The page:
FOOD FOR THOUGHT
the reason insurers won’t pay for treatment of "non-biological"
illnesses such as eating disorders is that these illnesses are seen as
"the patient’s fault" — indicative of a lack of character or willpower
["Into Thin Air,"
News and Features, March 11]. But many "biological" illnesses can
result from smoking, bad diet, and lack of exercise. In fact, simple
guidelines exist for reducing the risk of biological illnesses via
healthy living; no such guidelines exist for reducing the risk of
mental illness. So if insurers cover physical illnesses to which the
patient may have contributed, they should certainly cover mental
illnesses, over which the patient has much less control.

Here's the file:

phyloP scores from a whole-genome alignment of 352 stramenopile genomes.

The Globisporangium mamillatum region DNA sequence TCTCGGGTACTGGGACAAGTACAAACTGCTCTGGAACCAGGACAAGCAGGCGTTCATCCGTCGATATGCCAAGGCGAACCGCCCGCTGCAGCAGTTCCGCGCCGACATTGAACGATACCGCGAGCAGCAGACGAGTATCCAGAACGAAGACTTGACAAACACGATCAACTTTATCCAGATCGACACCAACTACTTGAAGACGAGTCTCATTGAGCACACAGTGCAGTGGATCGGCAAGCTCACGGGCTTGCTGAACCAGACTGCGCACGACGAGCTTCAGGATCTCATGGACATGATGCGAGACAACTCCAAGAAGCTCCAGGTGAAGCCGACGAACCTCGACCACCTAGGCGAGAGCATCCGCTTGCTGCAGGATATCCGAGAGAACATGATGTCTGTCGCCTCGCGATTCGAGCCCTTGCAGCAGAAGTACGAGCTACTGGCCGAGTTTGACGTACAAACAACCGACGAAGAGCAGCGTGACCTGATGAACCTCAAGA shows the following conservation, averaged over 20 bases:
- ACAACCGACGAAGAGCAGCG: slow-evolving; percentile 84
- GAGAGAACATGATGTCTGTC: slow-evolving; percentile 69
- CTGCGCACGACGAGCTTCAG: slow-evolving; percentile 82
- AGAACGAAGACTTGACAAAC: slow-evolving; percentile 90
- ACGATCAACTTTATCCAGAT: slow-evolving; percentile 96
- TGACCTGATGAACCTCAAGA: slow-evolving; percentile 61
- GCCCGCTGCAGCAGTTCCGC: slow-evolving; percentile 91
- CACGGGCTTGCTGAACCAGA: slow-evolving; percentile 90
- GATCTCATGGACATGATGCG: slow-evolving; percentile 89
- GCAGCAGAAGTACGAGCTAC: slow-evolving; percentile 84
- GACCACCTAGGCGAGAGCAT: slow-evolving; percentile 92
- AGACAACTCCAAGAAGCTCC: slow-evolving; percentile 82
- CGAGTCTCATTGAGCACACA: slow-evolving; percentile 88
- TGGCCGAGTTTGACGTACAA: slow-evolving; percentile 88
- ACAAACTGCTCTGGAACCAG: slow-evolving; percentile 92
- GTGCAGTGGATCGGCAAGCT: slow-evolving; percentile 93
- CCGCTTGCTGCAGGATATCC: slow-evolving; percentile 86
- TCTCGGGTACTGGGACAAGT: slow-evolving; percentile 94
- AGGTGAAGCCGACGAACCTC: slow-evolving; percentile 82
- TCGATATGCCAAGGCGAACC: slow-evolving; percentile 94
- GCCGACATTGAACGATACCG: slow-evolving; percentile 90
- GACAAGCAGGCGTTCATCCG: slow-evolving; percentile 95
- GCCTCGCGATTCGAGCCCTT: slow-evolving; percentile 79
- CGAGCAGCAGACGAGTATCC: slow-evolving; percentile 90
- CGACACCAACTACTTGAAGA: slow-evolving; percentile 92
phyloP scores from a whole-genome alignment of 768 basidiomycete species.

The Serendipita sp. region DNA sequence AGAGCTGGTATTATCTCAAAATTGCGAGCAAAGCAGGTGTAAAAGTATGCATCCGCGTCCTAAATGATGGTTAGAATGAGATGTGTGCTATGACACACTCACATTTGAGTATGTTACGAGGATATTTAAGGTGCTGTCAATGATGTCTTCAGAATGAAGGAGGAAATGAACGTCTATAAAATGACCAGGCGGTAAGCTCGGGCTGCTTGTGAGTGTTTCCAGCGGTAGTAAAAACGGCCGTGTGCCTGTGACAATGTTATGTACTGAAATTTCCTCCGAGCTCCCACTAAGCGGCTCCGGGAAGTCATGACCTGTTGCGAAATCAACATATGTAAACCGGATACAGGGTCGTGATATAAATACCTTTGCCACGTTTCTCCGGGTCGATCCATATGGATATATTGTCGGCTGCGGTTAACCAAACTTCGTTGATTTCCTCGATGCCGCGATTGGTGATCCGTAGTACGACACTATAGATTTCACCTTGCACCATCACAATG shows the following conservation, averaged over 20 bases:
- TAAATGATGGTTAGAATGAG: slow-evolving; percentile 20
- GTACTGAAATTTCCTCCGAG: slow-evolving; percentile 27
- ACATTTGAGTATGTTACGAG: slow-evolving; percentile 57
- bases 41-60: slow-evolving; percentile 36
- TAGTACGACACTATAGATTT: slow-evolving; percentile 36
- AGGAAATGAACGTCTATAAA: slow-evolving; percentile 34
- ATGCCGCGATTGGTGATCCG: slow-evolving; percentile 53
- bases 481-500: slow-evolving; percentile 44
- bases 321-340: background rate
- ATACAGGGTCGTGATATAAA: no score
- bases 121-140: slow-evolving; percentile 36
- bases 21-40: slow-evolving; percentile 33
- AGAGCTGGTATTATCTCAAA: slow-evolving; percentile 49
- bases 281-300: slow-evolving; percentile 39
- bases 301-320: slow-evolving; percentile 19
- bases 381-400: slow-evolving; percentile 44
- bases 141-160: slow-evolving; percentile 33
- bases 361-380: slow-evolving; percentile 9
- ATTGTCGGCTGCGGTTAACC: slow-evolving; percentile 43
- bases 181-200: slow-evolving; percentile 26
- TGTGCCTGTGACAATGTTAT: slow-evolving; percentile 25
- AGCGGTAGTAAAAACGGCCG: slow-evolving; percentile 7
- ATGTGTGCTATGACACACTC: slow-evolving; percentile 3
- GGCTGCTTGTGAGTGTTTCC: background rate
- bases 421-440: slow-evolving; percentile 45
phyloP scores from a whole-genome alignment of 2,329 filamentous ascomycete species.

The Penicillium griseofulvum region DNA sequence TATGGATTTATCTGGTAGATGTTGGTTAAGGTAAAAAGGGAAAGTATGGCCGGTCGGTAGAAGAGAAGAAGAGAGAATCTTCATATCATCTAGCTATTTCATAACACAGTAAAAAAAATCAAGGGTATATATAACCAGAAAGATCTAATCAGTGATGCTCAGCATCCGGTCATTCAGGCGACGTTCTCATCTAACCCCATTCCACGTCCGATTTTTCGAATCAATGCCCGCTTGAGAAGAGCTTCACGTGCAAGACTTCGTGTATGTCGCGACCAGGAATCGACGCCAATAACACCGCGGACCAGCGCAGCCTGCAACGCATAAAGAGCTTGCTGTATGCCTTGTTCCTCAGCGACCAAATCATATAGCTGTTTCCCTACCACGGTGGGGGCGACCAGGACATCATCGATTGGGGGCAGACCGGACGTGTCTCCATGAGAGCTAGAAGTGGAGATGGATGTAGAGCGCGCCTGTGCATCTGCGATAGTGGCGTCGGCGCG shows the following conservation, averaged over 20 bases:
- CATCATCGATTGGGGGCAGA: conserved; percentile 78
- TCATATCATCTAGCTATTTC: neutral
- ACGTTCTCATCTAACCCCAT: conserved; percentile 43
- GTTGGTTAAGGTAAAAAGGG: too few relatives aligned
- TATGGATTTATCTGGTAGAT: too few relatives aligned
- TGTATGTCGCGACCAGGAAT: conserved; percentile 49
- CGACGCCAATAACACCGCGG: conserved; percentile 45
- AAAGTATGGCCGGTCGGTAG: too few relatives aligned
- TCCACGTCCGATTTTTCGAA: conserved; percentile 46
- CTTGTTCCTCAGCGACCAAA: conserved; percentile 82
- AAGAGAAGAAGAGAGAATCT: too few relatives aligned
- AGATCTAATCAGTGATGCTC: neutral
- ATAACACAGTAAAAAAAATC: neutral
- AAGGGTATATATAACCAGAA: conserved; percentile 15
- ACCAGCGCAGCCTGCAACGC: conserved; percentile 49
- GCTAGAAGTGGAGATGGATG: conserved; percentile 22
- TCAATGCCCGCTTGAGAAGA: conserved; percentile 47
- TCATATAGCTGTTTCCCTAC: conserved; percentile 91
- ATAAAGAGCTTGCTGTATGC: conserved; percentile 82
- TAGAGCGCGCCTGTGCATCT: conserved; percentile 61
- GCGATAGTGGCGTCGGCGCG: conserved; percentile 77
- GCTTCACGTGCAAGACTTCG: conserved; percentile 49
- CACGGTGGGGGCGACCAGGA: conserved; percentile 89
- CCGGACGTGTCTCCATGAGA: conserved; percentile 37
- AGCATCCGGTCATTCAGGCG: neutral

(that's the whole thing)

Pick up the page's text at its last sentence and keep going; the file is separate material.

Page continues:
Princeton, New Jersey
a comprehensive and important article — thank you so much for putting
this issue out there in such a clearly written and informative piece.
Debbie Franko, PhD
would like to thank Deirdre Fulton for her sensitive and excellent
article spotlighting my daughter’s personal struggle to recover from
severe anorexia, and highlighting the critical health-insurance changes
needed to ensure that the best treatments are available and affordable.
Above all, insurers need to recognize that "real life" recovery often
requires intense and lengthy treatment to allow time for therapy and to
reinforce healthy coping skills — rushing patients out of treatment as
soon as they become medically stable only guarantees they’ll be
admitted again and again, adding to health costs and their recovery
progress. Although I was very aware of the parity act, Fulton’s update
on recent insurance-lobbying progress was welcome news to me! I will
certainly find out how to add my voice to the revived lobbying efforts.
Please accept our gratitude for helping to raise awareness and for giving my daughter a chance to add her voice.